The U.S. House of Representatives on Friday dealt a stunning blow to President Barack Obama's free-trade agenda.
A large number of Democrats in the House defied their fellow Democratic president to defeat a critical part of a legislative package, Trade Adjustment Assistance (TAA), which would have provided aid to American workers who might lose their jobs if a major Asia-Pacific trade agreement is forged.
Early Friday, Obama raised the stakes for House votes on TAA and Trade Promotion Authority, coming to the U.S. Capitol to huddle behind closed doors with House Democrats and ask for their support.
This was after the president had surprised many by coming out to socialize with lawmakers at their annual congressional baseball game Thursday evening.
The fun and games were over on the House floor Friday. Republican Speaker John Boehner also pleaded with members to support the so-called fast-track trade authority.
"When America leads, the world is safer — for freedom and for free enterprise," he said. "And when we don't lead, we're allowing — and frankly, essentially inviting — China to go right on setting the rules of the world economy. And what that does is keep our workers and our products on the sideline."
Most Republicans support free-trade agreements and therefore agreed with Obama, whom they oppose on most issues. But some tea party Republicans opposed giving the president more power to negotiate trade agreements, and were aligned with progressive Democrats on this issue.
A broad coalition of labor unions, environmentalists and others had pushed hard against the trade agenda for months, with some Democrats saying the president had failed to convince them.
Representative Brad Sherman of California said, "Well, obviously he thinks this trade deal will help the American economy and help working families. The vast majority of Democrats and 100 percent of all those organizations of working people disagree."
In the House chamber, all eyes were on Democratic Minority Leader Nancy Pelosi, one of the president's closest allies, to see how she would vote. She may have dealt the vote a fatal blow.
She said she would be voting "to slow down the fast track to get a better deal for the American people — bigger paychecks, better infrastructure, [to] help the American people fulfill the American dream."
Pelosi said later in a statement that it was time for both parties to negotiate a deal that would provide "stronger protections for congressional priorities — especially labor rights and the environment."
The vote on Trade Adjustment Assistance, to protect American workers, failed by a large margin. Such programs are usually supported more by Democrats than Republicans, but many Democrats said rejecting the initiative was the best way to kill the entire trade deal.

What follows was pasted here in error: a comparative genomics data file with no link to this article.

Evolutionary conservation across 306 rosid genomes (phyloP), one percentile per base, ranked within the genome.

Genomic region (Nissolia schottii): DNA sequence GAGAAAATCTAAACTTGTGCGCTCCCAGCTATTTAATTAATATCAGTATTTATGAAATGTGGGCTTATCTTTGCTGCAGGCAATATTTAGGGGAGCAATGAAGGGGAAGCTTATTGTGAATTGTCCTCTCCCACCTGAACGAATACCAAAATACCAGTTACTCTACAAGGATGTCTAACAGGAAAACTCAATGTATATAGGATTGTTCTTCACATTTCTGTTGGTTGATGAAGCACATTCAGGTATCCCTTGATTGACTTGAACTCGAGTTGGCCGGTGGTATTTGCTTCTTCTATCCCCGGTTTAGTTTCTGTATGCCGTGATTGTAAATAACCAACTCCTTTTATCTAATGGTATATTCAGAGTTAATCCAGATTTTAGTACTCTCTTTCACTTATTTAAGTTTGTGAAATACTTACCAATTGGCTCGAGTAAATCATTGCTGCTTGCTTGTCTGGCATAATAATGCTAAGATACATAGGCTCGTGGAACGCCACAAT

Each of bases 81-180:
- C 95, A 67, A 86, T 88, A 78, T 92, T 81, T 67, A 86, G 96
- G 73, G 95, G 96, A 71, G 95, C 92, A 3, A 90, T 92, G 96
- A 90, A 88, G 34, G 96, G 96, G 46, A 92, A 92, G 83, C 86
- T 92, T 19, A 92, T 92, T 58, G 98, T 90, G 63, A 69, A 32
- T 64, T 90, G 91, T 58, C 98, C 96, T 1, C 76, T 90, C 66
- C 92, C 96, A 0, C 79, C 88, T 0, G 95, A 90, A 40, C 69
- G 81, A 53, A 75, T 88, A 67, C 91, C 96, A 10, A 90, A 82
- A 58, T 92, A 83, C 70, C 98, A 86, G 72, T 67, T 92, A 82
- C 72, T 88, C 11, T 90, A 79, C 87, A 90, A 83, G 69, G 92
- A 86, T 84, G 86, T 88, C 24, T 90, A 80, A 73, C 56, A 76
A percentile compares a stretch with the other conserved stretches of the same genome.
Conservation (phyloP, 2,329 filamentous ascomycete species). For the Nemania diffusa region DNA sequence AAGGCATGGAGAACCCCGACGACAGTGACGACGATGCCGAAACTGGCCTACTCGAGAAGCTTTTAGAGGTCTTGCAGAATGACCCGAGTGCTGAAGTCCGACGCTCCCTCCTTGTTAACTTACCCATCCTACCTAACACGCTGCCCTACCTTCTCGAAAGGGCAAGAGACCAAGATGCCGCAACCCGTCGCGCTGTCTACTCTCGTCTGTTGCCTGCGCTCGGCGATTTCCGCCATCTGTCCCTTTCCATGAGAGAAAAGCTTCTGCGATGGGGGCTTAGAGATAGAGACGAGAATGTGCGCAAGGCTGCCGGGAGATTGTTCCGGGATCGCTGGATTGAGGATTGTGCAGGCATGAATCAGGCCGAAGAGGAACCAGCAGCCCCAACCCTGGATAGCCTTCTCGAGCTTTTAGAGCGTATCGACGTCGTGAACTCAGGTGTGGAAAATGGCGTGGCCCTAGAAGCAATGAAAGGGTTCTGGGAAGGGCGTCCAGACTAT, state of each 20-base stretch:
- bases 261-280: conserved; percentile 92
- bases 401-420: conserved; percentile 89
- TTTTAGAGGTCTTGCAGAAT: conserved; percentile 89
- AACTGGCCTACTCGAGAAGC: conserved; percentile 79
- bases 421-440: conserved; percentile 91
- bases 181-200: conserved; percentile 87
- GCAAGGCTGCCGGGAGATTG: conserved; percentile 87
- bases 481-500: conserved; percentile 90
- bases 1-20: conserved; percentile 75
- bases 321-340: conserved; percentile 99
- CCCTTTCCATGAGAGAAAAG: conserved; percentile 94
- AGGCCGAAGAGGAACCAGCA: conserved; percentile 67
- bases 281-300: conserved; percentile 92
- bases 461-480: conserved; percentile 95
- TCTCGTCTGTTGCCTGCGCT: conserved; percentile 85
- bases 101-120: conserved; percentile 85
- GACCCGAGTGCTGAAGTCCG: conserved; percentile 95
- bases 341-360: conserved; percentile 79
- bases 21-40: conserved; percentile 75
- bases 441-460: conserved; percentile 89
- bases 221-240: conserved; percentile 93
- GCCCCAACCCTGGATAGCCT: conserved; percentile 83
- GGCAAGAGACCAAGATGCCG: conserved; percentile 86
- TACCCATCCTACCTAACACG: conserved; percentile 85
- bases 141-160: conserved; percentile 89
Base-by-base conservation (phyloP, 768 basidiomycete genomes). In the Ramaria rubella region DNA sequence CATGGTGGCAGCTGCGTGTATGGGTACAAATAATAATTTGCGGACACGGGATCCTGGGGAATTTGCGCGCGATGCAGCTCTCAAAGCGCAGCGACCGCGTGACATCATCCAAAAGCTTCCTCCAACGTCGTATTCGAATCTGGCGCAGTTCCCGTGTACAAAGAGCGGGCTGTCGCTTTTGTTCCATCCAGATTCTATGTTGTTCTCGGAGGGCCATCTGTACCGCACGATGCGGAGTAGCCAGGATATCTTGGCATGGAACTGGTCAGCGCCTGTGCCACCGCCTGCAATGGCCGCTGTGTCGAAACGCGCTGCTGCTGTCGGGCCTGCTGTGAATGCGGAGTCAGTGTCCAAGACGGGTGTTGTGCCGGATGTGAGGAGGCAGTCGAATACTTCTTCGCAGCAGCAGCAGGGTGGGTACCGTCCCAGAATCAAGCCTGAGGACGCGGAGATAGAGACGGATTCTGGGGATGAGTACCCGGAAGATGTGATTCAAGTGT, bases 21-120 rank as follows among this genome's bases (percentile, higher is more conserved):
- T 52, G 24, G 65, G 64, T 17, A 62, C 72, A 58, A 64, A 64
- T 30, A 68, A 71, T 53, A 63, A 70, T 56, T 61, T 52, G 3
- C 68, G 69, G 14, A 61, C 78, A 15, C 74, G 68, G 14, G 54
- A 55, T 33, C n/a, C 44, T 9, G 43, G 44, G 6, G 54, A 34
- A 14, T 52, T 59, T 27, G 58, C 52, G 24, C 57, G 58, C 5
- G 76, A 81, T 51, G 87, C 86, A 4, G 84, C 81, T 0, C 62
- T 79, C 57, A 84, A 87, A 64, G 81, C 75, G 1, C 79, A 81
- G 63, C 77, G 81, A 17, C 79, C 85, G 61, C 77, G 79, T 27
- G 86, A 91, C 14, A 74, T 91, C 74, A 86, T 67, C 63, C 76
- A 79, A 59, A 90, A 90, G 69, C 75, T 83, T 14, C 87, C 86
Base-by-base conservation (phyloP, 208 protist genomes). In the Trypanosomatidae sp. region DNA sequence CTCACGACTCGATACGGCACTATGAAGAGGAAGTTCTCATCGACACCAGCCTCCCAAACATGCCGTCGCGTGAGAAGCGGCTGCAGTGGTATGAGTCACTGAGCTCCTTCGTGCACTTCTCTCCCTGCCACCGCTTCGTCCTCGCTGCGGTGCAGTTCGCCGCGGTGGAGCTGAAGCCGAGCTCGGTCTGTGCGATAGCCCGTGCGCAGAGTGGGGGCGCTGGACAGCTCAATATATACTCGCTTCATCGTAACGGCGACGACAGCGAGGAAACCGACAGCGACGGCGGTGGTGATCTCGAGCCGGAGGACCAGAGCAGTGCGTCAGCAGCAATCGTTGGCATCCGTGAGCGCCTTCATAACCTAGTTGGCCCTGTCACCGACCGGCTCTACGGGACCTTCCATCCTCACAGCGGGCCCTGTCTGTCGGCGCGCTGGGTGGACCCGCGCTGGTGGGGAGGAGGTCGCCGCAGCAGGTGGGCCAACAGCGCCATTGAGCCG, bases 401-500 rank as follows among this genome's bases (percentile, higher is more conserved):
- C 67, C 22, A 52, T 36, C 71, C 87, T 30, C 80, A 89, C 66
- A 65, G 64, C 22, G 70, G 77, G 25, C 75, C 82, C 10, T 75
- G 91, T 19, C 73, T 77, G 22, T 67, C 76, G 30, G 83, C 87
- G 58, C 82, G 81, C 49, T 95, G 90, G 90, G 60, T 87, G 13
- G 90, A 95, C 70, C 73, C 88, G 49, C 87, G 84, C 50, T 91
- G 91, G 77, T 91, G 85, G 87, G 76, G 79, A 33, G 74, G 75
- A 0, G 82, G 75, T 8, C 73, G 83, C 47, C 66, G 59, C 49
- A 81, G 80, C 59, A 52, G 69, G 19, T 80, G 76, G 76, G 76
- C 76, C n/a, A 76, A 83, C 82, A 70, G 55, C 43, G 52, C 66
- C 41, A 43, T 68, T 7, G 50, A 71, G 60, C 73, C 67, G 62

The TAA vote then made another vote on Trade Promotion Authority meaningless.
Claude Barfield of the American Enterprise Institute called the results damaging to Obama's presidency.
"The president has made this his major goal for his second administration," Barfield said. "He's actually gone all out in terms of lobbying for the bill — some things he has never done before."
Analysts said the president's visit to the House just hours ahead of the vote was a risky and highly unusual gesture, but Barfield said the defeat was more than just a serious blow to the president: "It would be seen as a setback for the United States' ability to lead, certainly in Asia, and also later in Europe."
Republican leaders pledged to try to hold another trade vote next week, saying it was disappointing that so many Democrats had voted against the legislation, but that the fight was not over yet.
At the daily White House briefing, press secretary Josh Earnest played down the defeat in Congress, calling it a temporary setback. He said the president would continue to aggressively lobby House Democrats, because he believes trade promotion authority is critical to forging the Trans-Pacific Partnership (TPP) and other multinational trade agreements.
The "fast-track" Trade Promotional Authority allows the White House to negotiate trade deals without letting Congress make any changes in them when they come up for approval or rejection.
Refusal to grant the negotiating authority would have made it much more difficult for the administration to secure the TPP deal, which is already years behind schedule. As a result, Obama spent significant political capital on the TPA issue.
The countries negotiating the TPP are the U.S., Vietnam, Singapore, Peru, New Zealand, Mexico, Malaysia, Japan, Chile, Canada, Brunei and Australia. The U.S.-led pact aims to cover nearly 40 percent of global economic output when completed.
The White House has said the TPP would help further break down global trade barriers, open untapped markets and grow the economy, while providing an important counterbalance to the growing economic strength of China.